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Artificial intelligence is having a moment. AI chatbots like ChatGPT are getting a ton of attention right now, and rightfully so. You can ask an AI bot pretty much any question and get a plausible answer, though it may not be accurate.
While everyone is trying to decide just how powerful AI is and whether or not it will replace their job, there are examples of AI tools that, if used in the right context, provide an invaluable service.
Also: How to use ChatGPT
Google's mobile app Socratic is a perfect example. Students can use the app to scan questions with their phone's camera, and a few seconds later get an answer.
It's a powerful studying tool that could help students double-check their homework, or get across the last hurdle if a question or formula just isn't making sense. And using the app is as easy as using Snapchat or talking to Siri.
The Socratic by Google app is available for Android devices and the iPhone. You can download it for free from the Play Store for Android phones or the App Store for the iPhone.
After the app is installed, you'll be asked to sign in to a Google account the first time you open it. Once you're signed in, follow the prompts to grant the app all of the required permissions so it can run. One such permission is access to your device's camera.
Socratic can be used for more than scanning math equations and calculating the answer. It can be used on mathematical word problems, to answer questions about science, or even to give you insight into a book.
The easiest way to see how Socratic works is to use the example questions that are built into the app. Each time you launch the app it'll appear as if the camera app is open, with a yellow box near the top of the screen and a shutter button at the bottom.
Also: Now ChatGPT is coming to your web browser, too
Just above that shutter button in the Android app you'll see "Try an example." Select it to view a built-in list of questions that the app can answer.
For iPhone users, you'll need to tap on the menu button in the top-left corner of the screen to slide out the menu, then "Try an example."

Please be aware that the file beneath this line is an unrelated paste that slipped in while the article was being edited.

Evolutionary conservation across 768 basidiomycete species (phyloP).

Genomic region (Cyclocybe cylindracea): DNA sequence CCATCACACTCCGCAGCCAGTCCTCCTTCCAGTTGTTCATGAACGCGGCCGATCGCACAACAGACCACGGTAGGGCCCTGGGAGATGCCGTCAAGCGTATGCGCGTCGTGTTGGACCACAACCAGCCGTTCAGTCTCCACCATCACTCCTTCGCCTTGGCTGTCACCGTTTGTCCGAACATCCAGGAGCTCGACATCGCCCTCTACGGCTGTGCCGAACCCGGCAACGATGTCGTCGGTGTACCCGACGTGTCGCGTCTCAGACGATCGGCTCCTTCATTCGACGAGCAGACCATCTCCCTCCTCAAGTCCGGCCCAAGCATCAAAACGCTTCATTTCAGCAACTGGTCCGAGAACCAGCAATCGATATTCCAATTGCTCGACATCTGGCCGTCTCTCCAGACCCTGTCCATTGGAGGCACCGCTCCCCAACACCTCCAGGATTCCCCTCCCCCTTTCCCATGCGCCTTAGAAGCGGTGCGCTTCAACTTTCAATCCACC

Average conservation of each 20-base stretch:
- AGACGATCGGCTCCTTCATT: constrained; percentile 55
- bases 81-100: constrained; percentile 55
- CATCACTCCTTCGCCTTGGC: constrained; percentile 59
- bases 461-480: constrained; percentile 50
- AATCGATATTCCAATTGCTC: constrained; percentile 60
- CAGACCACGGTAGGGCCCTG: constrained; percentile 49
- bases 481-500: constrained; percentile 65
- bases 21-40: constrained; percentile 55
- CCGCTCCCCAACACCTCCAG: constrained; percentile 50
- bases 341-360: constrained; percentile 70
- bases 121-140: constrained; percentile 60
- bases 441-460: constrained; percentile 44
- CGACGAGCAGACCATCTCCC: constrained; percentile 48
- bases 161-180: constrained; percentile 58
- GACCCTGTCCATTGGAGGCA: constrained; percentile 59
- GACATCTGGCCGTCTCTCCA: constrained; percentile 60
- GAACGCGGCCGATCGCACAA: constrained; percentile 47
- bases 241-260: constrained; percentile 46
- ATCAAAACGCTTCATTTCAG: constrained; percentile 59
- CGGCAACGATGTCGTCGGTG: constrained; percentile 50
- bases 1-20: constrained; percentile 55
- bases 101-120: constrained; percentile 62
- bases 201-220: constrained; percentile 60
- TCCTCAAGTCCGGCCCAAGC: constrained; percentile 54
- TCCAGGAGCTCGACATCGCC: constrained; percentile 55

A page of four questions will show up, with a tool that looks and works a lot like an image-cropping tool. Drag the four corners of the tool to highlight a single question, then tap the Go button at the bottom of the screen. A few seconds later, you'll get an answer to the question, along with an explanation of the steps taken to get the answer.
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That's easily my favorite part of the app -- it doesn't just pump out answers, giving students a way to cheat on their homework instead of learning, but it walks them through each step, explaining how and why it's taken each, and then gives the answer. (Like Wikipedia, Socratic is a useful resource rather than an infallible source of answers. See the end of this piece for more.)
There are three different ways to ask Socratic a question. The default method is to take a photo and use the same steps you went through when trying the included examples. However, you can also type a question or use your phone's microphone to use your voice and dictate the question. From the default camera view, swipe left or right to use the alternative entry methods.
When using the camera, the easiest way to quickly get results is to use the yellow box that's on your phone's screen to capture your specific question. In my testing, Google's AI did a good job of identifying what's inside the box and automatically cropping the image down to exactly what was needed.
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After taking the photo, submit the question and wait a second or two while Socratic does its magic. When it's done, you'll get an answer and explanation.
Ideally, Socratic will be a tool students use to check their work, or as a means of getting guidance when they're stumped on a specific problem, and not as something to do their homework for them.
When using the Android and iPhone version of the Socratic app side by side, I noticed the iPhone app has a lot of extra information and tutorials you can pull up on demand for more research and learning.
If you swipe up from the bottom of the screen in the iPhone app, you'll be presented with cards for various classroom topics like biology, chemistry, geometry, and even US history. As you tap each card you can narrow down the information at your fingertips by continuing to select cards that are specific to the area you're studying.
It cannot. And that's a good thing. ChatGPT and similar tools can write essays and long-form answers for you, but where's the fun in that? Not to mention those same tools can have plagiarism issues.
Also: I used ChatGPT to rewrite my text in the style of Shakespeare, C3PO, and Harry Potter
In my brief testing, they seemed to be mostly accurate. However, when using the example question about raising the piano, there were multiple options for an answer. The difference seemed to be due to how the AI tool analyzed the sentence.